In the sixth chapter of Jane Jacobs’ book, The Nature of Economies, the characters discuss the idea of human nature. The author argues that ingrained within the minds of human beings are characteristics that inhibit them from destroying the planet. Other species inhabiting the globe do not destroy their surrounding environment due to the reliance on the resources. While this is also ingrained into the human psyche, the author argues there are more traits that impact human behavior. One aspect that was brought up in the chapter was this idea of “aesthetic appreciation”. It is fascinating that on a globe scale, human beings share this amazement and intrigue in the beauties of nature. Every individual can find one aspect of nature that they can appreciate or find beauty in. Aesthetics is an important factor in the reasoning as to why humans do not completely destroy the planet. The author also modifies the traditional definition of fitness to encompass the idea that individuals with high fitness “must have traits which prevent it from destroying its own habitat.” Within this new definition, it makes me question what the fitness is of human beings in the modern generation compared to other species. The change in the definition creates a linear relationship where the higher the fitness of the individual, the more sustainable they are.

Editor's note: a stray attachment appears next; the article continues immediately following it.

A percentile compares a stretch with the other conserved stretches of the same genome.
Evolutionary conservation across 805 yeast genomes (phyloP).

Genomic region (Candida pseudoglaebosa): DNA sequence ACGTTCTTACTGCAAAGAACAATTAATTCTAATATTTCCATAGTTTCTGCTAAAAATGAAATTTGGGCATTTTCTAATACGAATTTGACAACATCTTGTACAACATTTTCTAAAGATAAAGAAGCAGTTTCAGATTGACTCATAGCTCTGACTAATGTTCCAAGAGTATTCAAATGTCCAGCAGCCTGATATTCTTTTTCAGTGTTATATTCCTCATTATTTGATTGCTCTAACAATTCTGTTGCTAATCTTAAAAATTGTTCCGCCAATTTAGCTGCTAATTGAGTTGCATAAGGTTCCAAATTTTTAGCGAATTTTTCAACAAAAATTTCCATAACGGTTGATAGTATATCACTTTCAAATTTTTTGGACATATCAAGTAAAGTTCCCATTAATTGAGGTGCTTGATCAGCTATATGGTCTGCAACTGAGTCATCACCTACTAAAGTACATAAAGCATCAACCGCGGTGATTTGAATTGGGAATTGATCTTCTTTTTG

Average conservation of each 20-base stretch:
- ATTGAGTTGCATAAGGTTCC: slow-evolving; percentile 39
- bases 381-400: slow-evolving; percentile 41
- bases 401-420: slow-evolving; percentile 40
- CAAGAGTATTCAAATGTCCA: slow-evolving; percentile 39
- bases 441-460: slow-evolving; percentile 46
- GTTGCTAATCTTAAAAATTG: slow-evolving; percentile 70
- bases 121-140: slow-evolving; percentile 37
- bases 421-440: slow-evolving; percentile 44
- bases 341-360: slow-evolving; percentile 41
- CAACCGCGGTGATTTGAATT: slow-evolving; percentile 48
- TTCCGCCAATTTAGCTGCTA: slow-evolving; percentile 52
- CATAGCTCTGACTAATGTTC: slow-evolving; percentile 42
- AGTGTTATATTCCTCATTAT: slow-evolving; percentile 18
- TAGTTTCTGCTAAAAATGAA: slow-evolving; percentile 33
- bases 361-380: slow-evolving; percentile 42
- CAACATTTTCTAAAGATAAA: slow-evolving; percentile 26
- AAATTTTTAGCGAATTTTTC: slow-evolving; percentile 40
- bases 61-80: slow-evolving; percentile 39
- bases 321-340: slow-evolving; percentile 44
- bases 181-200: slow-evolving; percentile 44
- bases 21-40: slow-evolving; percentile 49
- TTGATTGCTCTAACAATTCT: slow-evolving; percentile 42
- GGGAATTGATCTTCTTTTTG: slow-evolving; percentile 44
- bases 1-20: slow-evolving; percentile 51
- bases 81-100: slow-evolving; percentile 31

We the Corporation